By Schalk Burger | 19 July 2019 | Published on Engineering News
New technologies being applied to supply chains – helping to digitalise them further – can provide significant intelligence that will improve control and streamline business processes.
This will be grounded in more real-time information and predictions based on analytical outputs of the data, which will assist in reducing risks, while allowing for new services and capabilities.
New technologies, such as blockchain, artificial intelligence and predictive analytics, are neither a panacea for supply chains nor will they automatically translate to greater efficiencies or operational benefits, unless they are applied to solve fundamental issues or satisfy new demands placed on logistics systems, says information technology multi- national T-Systems South Africa transport specialist Ronald Salis.
The perennial supply chain challenge of balancing cost, inventory and service is still the primary driver behind the adoption of technology, says Association of Supply Chain Management adviser and supply chain management expert Sean Culey.
However, there is an ever-increasing urgency to adopt these new technologies to become more demand driven, as control of the relationship shifts from the manufacturer and supplier to the customer. Digital technologies have enabled customers to demand greater responsiveness and reliability, regardless of the channel they use.
E-commerce has been specifically disruptive, with customers requiring the flexibility to order goods at their discretion, have them delivered at the location and time of their choosing and return them just as easily.
“Research by Gartner established that two-thirds of online customers check the returns policy before making a purchase – and 30% of what is bought online is returned. Thus, the creation of an always-available, omnichannel demand-capture environment has required the creation of an omnichannel logistics solution,” Culey explains.
Determining the relevance of information for a specific process is a key challenge, and this relates to processing, analysing and making the information available in real time. Moving relevant data to the correct processes timeously is the basis for effectively leveraging predictive analytics, says Salis.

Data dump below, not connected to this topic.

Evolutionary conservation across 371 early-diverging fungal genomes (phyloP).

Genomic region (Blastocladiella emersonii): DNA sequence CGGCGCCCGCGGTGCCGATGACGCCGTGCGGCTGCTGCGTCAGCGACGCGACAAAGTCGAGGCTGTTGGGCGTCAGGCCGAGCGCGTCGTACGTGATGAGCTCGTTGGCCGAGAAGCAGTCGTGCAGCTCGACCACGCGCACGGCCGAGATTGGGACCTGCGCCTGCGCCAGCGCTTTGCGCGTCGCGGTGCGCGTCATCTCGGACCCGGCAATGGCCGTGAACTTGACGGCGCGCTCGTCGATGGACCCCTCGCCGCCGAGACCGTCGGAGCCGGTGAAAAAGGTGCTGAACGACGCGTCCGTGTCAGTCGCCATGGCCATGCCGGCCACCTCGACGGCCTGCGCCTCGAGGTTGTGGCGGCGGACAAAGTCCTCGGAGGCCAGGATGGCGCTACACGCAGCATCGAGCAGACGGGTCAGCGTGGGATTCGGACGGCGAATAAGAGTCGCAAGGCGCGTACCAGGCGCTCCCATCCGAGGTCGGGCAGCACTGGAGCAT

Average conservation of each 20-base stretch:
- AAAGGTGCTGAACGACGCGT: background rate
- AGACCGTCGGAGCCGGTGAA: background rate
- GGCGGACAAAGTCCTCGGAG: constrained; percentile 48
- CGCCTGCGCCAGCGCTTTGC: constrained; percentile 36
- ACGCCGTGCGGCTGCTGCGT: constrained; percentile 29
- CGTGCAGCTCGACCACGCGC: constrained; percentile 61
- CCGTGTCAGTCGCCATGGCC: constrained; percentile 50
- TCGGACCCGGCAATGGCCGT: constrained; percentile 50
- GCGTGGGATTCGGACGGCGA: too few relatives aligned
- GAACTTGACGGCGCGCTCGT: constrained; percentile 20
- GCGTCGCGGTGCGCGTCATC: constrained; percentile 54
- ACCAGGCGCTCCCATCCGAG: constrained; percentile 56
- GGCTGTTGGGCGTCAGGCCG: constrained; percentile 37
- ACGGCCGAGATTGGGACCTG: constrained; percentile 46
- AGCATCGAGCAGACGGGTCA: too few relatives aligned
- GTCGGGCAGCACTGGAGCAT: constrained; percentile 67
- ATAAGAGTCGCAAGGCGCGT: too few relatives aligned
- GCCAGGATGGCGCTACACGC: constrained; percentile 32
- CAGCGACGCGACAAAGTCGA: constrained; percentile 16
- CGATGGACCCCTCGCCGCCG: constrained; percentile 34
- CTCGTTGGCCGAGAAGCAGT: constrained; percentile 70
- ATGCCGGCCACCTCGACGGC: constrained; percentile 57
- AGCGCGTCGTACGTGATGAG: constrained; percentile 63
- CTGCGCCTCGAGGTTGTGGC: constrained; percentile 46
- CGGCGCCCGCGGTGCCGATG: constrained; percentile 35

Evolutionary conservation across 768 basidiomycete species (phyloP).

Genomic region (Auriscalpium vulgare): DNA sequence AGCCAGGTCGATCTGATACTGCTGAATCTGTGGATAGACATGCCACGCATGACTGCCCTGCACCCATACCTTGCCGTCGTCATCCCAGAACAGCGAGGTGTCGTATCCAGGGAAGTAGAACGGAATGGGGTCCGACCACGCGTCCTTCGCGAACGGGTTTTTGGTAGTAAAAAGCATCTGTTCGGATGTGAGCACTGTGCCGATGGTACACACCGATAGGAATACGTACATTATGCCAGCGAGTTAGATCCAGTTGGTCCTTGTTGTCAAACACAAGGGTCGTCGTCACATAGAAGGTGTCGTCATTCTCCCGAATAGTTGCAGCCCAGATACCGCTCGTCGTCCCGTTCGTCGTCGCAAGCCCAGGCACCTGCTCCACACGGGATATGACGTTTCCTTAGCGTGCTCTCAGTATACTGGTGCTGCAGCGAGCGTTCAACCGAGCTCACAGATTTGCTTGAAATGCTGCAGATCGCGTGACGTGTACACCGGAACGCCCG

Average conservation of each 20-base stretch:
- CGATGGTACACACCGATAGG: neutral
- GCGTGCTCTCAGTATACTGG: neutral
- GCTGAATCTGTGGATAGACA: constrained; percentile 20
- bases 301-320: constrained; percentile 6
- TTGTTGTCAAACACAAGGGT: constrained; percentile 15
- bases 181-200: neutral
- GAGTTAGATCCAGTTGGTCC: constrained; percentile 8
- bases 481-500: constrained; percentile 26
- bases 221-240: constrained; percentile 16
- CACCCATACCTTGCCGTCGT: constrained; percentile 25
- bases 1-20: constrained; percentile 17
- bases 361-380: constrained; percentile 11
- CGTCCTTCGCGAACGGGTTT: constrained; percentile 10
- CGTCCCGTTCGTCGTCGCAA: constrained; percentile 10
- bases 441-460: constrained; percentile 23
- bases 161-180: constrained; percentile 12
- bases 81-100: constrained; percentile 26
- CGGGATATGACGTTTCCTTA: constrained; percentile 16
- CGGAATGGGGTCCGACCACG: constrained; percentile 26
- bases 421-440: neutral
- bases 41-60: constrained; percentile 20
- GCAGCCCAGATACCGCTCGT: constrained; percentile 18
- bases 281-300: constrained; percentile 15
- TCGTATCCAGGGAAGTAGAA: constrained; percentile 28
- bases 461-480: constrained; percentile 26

“Companies are looking at a range of integrated systems to know where goods or assets are, what condition they are in and when they will arrive. This data will fit into predictive analytics systems to enable companies to become more efficient by, for example, reducing documentation delays and correcting errors and discrepancies, as well as reconciling invoices before they lead to delays or costs,” he explains.
Companies are using technologies to respond to new demands and needs by better understanding and automating their manufacturing and supply chain operations, subsequently enabling companies to become more personal, local and sustainable, confirms Culey.
“There is no way that this always-on, on-demand business model can be realised with just enterprise resource planning systems and human producers, planners, pickers and packers,” he emphasises.
Many portions of logistics chains are highly efficient, honed by years of practice and experience and supported by fit-for-purpose systems.
The benefits of new technologies, therefore, will often address either crosscutting issues, such as information flow and documentation, or new requirements such as responsiveness and pre-empting faults and delays, says Salis.
The potential of intelligent planning systems to eradicate the errors in demand and supply planning is a significant attraction, owing to its ability to create a more flexible and responsive demand signal at a much higher level of accuracy, resulting in lower incidents of stock-outs or excess inventory, confirms Culey.
“Sustainability is rising as a requirement and, while government and legislative pressure remains the primary driver for most companies to adapt processes, many companies are becoming excited about the potential of blockchain and the Internet of Things to track supply from source to the consumer, and then back again through returns or postuse disposal,” he says.
There is a wealth of data available for analytics systems inside and outside organisations. Predictive analytics, integrated with a range of supporting information and operational systems, can also help to highlight what is missing, notes Salis.
“Information flows enable companies to be more aware, sometimes by simply making the information or impact of actions more apparent to operators. However, consistently improving processes requires that the information is not only captured and analysed but also used to make methodical predictions,” he says.
This is where the element of machine learning comes into play, as the historical data of a company can be interrogated beyond only institutional memory of key personnel to investigate incidents and anomalies, adds Salis.